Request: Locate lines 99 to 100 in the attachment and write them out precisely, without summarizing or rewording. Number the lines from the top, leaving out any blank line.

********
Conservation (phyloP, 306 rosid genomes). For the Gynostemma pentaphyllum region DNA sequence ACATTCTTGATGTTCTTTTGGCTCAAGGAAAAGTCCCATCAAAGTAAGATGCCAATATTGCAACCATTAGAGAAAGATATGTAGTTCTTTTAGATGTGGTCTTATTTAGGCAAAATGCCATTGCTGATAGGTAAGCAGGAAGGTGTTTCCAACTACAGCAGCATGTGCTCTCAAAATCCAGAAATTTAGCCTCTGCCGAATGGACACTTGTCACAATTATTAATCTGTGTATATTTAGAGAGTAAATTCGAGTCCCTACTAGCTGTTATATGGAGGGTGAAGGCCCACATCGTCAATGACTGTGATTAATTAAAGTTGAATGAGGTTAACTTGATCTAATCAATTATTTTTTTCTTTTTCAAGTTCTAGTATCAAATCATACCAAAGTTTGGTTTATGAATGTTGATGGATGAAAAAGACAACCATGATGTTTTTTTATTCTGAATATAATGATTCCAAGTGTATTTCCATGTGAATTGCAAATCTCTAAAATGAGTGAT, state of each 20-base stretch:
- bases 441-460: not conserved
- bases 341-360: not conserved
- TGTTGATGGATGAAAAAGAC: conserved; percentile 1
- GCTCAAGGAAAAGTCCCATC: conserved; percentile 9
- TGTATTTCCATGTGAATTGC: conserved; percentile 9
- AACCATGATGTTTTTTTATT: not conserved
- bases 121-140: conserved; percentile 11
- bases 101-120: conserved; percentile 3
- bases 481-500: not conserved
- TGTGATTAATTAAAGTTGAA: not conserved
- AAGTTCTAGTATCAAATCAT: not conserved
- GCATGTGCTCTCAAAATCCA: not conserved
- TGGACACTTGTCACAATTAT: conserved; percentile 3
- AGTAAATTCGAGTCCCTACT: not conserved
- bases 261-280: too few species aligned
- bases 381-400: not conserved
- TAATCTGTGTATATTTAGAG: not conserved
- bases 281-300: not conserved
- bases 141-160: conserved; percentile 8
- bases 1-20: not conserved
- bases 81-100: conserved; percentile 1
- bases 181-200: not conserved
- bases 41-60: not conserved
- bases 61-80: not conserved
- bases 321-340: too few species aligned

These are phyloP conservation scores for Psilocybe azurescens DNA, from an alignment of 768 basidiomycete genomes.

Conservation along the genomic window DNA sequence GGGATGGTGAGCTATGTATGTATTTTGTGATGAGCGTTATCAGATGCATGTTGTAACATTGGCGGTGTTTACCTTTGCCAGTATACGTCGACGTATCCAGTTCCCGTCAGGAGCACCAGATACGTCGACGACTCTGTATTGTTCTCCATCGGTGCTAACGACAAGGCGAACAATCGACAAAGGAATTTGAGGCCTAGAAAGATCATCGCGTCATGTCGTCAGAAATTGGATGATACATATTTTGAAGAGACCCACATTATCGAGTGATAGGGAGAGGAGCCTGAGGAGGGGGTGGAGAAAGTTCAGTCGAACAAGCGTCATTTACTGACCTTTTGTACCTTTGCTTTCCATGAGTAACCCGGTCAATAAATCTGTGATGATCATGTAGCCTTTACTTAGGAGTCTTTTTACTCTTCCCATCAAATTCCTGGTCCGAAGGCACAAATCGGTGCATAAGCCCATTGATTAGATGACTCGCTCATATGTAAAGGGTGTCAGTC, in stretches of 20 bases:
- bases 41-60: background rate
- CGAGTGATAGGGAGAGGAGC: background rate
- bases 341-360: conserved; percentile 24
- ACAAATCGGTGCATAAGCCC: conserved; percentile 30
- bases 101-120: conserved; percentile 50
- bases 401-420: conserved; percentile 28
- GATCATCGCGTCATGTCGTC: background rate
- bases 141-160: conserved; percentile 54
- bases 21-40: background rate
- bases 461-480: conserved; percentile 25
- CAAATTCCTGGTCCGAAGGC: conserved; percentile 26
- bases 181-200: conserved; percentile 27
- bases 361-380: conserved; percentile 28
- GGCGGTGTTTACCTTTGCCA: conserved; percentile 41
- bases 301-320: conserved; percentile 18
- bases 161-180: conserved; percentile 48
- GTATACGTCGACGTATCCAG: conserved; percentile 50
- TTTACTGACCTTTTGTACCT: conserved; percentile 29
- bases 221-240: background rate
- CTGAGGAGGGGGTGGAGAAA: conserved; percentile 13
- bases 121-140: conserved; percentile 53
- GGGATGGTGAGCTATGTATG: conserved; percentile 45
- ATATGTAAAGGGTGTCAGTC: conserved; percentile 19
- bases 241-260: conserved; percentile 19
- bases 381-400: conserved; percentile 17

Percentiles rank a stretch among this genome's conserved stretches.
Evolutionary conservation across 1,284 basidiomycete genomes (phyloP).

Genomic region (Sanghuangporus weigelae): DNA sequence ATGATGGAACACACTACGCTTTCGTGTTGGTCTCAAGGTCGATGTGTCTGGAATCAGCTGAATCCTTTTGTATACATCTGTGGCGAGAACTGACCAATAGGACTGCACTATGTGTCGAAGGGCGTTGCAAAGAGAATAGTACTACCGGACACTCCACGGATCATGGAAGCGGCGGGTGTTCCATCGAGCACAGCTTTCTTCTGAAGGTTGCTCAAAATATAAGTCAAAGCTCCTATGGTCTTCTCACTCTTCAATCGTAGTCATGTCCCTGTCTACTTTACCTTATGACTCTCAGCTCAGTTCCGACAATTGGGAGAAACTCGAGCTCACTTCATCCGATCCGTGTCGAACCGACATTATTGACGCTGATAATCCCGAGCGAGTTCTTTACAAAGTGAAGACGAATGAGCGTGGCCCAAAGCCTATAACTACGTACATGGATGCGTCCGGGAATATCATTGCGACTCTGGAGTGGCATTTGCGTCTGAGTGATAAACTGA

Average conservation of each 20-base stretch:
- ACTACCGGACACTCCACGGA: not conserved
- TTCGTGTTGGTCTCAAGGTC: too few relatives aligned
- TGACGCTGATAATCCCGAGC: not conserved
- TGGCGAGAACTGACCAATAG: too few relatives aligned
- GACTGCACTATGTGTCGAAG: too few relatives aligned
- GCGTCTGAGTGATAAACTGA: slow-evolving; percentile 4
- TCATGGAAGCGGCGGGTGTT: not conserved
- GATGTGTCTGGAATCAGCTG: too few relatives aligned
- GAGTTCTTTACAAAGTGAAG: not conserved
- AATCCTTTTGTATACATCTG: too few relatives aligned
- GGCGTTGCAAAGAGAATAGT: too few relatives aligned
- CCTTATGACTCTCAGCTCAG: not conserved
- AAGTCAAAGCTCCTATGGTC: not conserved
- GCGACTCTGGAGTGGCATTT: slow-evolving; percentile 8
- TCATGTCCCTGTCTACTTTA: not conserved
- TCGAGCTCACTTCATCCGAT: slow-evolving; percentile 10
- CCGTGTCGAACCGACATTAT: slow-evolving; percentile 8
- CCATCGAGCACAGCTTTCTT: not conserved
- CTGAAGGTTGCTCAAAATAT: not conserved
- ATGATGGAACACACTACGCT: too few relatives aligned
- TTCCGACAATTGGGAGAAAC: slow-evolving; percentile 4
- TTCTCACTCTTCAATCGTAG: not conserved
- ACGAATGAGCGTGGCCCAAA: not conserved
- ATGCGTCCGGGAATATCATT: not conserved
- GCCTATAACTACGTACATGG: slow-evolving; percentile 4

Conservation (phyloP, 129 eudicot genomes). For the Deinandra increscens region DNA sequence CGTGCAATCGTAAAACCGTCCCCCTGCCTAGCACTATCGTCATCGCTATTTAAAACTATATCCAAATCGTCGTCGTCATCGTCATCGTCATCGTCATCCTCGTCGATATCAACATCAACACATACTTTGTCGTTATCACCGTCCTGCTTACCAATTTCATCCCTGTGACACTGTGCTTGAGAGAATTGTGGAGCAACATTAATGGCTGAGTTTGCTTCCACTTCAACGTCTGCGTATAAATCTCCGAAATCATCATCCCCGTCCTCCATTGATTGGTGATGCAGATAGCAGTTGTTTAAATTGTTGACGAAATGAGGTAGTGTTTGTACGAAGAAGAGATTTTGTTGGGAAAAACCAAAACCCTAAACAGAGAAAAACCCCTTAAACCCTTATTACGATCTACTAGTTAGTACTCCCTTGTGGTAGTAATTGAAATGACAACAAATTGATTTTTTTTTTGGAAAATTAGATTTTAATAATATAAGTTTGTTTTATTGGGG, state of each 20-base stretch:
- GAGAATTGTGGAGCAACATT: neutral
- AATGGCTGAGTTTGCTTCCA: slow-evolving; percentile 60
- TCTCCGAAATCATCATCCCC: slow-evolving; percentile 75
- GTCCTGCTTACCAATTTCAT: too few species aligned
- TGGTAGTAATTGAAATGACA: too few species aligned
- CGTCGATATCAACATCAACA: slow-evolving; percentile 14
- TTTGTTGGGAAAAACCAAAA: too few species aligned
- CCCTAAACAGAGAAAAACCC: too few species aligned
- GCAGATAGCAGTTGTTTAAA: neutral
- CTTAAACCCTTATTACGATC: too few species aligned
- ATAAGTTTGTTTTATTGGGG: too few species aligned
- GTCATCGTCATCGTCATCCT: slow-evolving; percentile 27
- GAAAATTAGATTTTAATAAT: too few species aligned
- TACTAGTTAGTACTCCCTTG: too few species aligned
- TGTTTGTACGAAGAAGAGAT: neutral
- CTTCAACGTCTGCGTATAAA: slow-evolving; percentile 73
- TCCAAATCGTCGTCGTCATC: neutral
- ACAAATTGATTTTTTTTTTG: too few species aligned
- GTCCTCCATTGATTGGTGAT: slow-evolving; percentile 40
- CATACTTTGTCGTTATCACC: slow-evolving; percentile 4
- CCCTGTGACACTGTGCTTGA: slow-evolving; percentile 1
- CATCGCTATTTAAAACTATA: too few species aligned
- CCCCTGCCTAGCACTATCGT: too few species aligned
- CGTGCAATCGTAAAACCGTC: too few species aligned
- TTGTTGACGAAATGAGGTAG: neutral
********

- CTTCAACGTCTGCGTATAAA: slow-evolving; percentile 73
- TCCAAATCGTCGTCGTCATC: neutral